What's up with Utah Lake?

I just read this fascinating article in the Deseret News on Sunday.  If you have ever been to Utah Lake and wondered why the water was so murky, this article explains why and what is being done to try to restore the lake's water quality and get an endangered species off the endangered list at the same time.

The short version of the story is that we screwed the lake up by changing the way the water flows and by introducing carp into the lake.  There is currently an effort underway to remove 5 million pounds of carp from the lake each year.  Carp make up a staggering 90 percent of the lake's biomass.  "By constantly churning up the lake's muddy bottom, carp transformed Utah Lake from a pristine, clear, shallow lake into an unsightly brown body of turgid water".

At the same time the carp are being removed, an endangered species of fish called the June Sucker, is being hatched and reintroduced into the lake.

And the water quality is actually getting better, even though it may be hard to tell.

"The water quality in Utah Lake is better, thanks to the increase in water and other things, but it's not evident because of the carp in the system," Wilson said. "They keep the solids in suspension and make the lake look dirty. The water quality is much better than it appears."

You can read the full article on the Deseret News website.


US Open Water Swimming - Virtual Open Water Swim Competition

Open water swimming in Utah is quickly coming to a close as we move into fall with water levels and temperatures dropping.  US Open Water Swimming Connection has come up with a "Virtual Open Water Swim" to help keep us swimming and thinking about open water through the winter months.

The competition goes for six months and starts October 1.  You can enter one of five "goal distances" that are based on actual open water distances.  They are as follows:

1) 50 miles Lake Travis, Texas - 88,000 yards: averaging 3,382 yards per week
2) 100 miles, Lake Powell, Utah -176,000 yards: averaging 6765 yards per week
3) 150 miles, Oahu to the Big Island, Hawaii - 264,000 yards: averaging 10,150 yards per week
4) 200 miles, Chesapeake Bay, Maryland/Virginia - 352,000 yards: averaging 13,530 yards per week
5) 250 Miles Lake Huron, Michigan - 410,000 yards: averaging 16,712 yards per week 

After sign up, each swimmer will receive a swim log form to keep track of their yardage.  You can log any distance you swim whether it be in open water or in the pool.  The person that completes the distance and submits their swim log FIRST will receive a $40 gift certificate from Kiefer Swim Shop. Other prizes (lotion, shampoo, caps) will be awarded for 2nd - 5th place in each category. More prizes may be added depending upon participation levels for each category.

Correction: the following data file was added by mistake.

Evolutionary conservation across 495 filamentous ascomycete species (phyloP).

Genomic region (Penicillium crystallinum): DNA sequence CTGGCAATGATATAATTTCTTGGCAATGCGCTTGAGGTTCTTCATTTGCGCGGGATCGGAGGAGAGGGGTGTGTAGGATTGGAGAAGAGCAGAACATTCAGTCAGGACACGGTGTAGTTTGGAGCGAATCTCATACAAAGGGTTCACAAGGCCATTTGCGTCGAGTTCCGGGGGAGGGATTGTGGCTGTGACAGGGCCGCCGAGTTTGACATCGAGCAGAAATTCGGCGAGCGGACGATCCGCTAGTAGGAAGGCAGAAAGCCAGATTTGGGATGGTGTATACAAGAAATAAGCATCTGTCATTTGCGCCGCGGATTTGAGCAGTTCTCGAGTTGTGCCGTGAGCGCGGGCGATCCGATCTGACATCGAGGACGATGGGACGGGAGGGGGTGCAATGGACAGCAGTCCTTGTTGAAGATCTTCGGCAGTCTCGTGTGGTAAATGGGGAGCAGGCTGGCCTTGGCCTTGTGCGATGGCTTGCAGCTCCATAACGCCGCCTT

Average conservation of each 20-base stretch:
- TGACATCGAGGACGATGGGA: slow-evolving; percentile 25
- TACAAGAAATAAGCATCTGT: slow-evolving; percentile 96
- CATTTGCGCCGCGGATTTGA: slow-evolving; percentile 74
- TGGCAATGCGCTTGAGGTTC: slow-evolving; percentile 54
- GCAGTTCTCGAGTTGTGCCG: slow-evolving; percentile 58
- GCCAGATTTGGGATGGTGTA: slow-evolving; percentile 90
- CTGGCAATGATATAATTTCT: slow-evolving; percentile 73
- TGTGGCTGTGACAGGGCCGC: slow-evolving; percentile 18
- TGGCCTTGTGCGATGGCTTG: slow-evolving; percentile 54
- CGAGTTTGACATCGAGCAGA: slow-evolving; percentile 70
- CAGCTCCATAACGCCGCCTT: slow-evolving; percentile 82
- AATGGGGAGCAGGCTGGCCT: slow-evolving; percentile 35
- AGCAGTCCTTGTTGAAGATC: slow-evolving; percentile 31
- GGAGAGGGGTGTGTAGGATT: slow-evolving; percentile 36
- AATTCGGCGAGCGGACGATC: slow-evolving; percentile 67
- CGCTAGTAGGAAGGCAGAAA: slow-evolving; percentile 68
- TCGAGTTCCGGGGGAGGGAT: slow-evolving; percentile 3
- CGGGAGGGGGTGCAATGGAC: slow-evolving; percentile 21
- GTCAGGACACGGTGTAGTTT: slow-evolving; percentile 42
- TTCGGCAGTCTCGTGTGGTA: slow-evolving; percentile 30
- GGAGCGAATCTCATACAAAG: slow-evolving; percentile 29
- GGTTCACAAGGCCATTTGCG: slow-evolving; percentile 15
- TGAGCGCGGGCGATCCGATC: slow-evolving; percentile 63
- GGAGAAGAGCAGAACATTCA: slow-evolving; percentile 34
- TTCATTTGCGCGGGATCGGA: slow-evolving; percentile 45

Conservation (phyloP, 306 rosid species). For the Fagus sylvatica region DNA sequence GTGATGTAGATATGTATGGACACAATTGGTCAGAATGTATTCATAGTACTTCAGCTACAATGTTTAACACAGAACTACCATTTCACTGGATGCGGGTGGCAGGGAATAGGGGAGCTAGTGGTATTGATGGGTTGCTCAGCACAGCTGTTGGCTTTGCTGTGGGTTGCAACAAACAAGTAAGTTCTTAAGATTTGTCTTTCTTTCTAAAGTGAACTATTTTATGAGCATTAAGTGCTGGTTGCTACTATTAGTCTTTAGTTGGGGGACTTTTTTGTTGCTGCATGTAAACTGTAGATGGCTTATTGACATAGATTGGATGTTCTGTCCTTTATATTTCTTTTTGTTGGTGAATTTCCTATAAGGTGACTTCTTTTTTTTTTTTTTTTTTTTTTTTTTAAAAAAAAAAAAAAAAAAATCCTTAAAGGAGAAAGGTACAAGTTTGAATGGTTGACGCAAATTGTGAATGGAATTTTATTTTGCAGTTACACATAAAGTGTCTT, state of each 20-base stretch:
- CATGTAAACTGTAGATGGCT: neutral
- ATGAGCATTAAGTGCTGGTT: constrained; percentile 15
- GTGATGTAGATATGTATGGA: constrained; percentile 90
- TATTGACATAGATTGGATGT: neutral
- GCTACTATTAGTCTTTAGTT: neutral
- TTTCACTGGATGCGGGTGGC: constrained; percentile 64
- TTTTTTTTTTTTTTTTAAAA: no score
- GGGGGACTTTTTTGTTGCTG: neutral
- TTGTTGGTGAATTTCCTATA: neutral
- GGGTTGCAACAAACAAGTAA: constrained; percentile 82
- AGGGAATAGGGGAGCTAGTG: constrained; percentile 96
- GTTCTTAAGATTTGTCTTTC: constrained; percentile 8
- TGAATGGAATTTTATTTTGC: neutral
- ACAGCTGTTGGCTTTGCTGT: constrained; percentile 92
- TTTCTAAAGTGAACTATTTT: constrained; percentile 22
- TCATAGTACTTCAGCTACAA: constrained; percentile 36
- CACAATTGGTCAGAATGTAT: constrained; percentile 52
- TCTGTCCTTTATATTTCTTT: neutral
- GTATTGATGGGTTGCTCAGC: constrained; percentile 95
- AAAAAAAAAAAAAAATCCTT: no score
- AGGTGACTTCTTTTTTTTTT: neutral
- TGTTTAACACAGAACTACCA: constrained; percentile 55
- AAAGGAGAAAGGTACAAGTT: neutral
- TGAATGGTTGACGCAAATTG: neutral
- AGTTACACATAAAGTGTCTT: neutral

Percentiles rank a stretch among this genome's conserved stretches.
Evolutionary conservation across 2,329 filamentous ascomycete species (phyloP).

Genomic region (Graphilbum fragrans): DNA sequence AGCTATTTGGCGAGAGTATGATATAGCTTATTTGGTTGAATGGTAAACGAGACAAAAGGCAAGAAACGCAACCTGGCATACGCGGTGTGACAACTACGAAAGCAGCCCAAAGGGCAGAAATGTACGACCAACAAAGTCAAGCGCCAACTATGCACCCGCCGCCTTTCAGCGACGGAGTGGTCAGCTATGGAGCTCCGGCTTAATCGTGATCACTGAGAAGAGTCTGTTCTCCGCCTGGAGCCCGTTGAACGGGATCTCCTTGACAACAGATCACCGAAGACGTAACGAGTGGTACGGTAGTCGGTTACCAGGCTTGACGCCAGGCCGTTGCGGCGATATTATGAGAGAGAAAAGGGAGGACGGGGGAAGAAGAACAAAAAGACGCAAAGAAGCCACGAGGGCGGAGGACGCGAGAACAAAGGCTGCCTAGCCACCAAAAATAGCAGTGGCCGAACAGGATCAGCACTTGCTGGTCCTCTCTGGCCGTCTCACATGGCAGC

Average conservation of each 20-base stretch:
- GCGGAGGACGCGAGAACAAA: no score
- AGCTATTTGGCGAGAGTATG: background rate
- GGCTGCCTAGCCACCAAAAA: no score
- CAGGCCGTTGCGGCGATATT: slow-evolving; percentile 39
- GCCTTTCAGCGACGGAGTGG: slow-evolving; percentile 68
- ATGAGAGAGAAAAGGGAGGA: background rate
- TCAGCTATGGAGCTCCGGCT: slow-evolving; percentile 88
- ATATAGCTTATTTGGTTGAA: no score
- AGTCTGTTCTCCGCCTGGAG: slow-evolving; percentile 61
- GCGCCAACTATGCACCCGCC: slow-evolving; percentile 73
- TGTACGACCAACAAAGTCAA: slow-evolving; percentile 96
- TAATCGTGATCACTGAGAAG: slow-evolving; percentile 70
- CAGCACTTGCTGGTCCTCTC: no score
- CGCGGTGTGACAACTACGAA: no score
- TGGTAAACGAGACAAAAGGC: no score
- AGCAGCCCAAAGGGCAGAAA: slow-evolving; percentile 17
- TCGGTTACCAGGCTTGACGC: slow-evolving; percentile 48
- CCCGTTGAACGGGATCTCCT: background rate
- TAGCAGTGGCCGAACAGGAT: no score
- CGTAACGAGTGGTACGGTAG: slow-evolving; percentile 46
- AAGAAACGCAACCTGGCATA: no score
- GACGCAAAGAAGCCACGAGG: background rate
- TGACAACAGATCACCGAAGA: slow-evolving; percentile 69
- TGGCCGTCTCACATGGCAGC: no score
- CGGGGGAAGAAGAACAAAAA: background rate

The cost to enter varies from $15 to $75 depending on if you add options like a t-shirt or workout plans.
Karen Reeder has informed me that there are currently no swimmers from Utah entered in the competition.  I am planning on entering (and counting Slam the Dam as my first swim).  Let's get some more swimmers signed up to represent the Beehive State!

Details on the event can be found on the US Open Water Swimming Connection site or by clicking here.


Bountiful Lake Clean-Up for Austin Gridley's Eagle Scout Project

I was lucky to be able to spend a couple hours cleaning up the shoreline of Bountiful Lake this morning.  The clean-up was for my friend Gordon Gridley's son Austin's Eagle project.

I got to the lake a little after 8am and, after signing in, was given a bag and a section of shoreline to work on.  It actually wasn't as bad as I expected it to be.  That is not to say that there wasn't a lot of trash.  I had about half of a garbage bag full when I finished.  I would say that about 40% or the trash I picked up was cigarette butts, 40% fishing line and 20% other junk (bottles, wrappers, cans, etc.)  After finishing my assigned section, I kept going and walked all the way around the lake.  It was nice to experience the lake from another perspective (i.e. not in the water).

I saw several other people there that were walking around with bags and helping with the clean-up.  When I checked out, it looked like Austin had over a page of volunteers.

I wish Austin the best of luck in getting his Eagle Scout award and thank him for choosing to clean my regular swimming hole.